When travelling down the river, you can’t help noticing the huge brick buildings whose chimneys touch the sky. Energy companies were not the only ones who saw the potential in the Saint-Maurice. Other investors also found a clever way to capitalize on the river’s assets, by building paper mills on its banks.
A number of factors contributed to the development of the pulp and paper industry in the Mauricie: the abundance of timber, the navigability of the Saint-Maurice for transporting logs, the proximity of the railway, and the readily available electrical power from the Shawinigan Water and Power Company.
There was also the fact that Mauricie workers were used to hard physical labour on farms and in isolated logging camps. This ample work force, which demanded little in terms of pay, was a significant draw for manufacturers. At the industry’s peak in the early 1950s, the paper mills of the Mauricie employed more than 6,000 people.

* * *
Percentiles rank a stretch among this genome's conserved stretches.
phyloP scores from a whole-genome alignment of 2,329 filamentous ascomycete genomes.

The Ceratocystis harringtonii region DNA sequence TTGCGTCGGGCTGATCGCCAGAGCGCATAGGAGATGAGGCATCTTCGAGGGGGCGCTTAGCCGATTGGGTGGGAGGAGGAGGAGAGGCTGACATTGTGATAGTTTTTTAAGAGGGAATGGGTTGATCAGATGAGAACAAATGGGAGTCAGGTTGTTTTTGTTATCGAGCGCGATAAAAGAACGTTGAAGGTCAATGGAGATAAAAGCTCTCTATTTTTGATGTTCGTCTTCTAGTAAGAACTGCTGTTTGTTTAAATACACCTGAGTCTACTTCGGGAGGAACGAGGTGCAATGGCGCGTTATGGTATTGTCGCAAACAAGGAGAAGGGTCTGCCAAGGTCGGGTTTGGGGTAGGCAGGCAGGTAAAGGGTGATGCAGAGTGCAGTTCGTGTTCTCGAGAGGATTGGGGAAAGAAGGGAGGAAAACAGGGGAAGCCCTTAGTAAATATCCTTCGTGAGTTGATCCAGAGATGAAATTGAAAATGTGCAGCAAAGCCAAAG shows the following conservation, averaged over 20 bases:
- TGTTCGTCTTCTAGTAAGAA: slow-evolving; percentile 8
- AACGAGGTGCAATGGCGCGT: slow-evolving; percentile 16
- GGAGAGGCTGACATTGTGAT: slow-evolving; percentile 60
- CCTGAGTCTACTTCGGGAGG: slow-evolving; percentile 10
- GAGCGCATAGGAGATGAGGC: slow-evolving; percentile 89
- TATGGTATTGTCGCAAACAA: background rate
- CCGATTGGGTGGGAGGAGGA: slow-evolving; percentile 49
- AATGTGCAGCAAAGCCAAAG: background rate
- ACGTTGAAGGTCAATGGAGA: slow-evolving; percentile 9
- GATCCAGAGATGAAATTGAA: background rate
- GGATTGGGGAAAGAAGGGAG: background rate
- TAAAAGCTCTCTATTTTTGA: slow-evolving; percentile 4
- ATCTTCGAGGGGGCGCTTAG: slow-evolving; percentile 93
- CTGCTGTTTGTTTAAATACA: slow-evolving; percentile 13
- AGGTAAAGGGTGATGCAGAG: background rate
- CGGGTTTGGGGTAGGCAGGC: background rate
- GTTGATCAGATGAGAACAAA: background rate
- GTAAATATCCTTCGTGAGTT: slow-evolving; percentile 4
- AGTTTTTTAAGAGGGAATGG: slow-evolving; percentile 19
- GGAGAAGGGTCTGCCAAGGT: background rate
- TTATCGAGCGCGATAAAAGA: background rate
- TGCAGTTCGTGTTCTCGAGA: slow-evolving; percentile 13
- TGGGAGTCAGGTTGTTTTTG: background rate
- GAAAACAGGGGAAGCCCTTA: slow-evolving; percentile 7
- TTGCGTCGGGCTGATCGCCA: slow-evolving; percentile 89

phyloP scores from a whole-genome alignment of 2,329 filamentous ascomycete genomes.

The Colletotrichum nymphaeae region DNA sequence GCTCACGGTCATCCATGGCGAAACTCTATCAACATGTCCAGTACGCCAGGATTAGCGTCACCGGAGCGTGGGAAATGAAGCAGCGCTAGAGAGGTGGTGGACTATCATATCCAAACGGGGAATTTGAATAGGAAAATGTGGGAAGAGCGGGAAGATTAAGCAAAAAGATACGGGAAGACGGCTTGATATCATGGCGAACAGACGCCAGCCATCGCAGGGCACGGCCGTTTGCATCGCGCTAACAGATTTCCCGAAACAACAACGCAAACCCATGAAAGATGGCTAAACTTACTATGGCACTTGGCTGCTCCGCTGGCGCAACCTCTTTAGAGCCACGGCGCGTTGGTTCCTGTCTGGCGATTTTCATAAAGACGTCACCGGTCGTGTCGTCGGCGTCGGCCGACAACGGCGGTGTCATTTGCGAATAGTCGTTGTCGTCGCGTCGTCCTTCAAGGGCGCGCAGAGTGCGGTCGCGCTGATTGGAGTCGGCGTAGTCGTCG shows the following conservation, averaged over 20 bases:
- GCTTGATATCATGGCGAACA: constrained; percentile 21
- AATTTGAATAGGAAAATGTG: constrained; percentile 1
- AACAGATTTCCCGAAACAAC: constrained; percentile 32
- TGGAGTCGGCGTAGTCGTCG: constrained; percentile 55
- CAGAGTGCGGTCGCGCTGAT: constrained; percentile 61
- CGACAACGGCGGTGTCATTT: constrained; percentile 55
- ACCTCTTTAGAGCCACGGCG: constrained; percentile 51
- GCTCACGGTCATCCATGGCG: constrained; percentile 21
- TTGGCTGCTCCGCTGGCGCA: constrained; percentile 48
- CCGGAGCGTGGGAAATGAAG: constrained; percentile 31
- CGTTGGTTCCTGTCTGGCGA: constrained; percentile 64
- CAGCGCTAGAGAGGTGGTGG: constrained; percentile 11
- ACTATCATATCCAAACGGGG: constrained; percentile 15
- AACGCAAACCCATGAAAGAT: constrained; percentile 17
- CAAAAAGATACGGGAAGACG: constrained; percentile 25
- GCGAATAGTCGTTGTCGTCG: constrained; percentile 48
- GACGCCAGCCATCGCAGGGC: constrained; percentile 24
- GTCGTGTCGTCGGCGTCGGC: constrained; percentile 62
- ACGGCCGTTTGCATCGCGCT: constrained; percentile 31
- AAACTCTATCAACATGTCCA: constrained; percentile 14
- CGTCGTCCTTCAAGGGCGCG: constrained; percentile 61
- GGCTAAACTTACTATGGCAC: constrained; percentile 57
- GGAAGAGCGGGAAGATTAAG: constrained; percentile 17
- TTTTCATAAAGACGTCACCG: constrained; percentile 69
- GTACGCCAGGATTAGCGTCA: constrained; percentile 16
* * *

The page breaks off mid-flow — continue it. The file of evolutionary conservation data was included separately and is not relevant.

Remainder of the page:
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Laurentide Leads the Way
The Laurentide mill in Grand-Mère set the tone for the industrialization of the Mauricie region. It marked a turning point in Québec’s economic development, contributing to a second industrial revolution focused on natural resource development and the use of electricity as an energy source. At the beginning of the 20th century, Laurentide was considered the largest newsprint mill in Canada.
This was a period of strong growth in the industry. From 1887 to 1922, seven newsprint mills were built along the Saint-Maurice between La Tuque and Trois-Rivières, a distance of nearly 200 km. Capital came not only from Canada and the United States, but also from Europe: a Belgian company, Belgo Canadian Pulp & Paper, began building its first mill in Shawinigan in 1900. Seven years later, work started on the Brown mill in La Tuque.
Paper Capital of the World
In 1910, a mill was opened in Cap-de-la-Madeleine, and then another three were built in Trois-Rivières between 1911 and 1922. On account of this high concentration of mills, the city became known as the paper capital of the world from 1930 to 1960.
Today, only two mills in Trois-Rivières, Kruger and Kruger-Wayagamack, and one in La Tuque, WestRock, are still in operation. The three mills, two of which are two hundred years old, employ around 1,000 workers producing different types of paper and cardboard.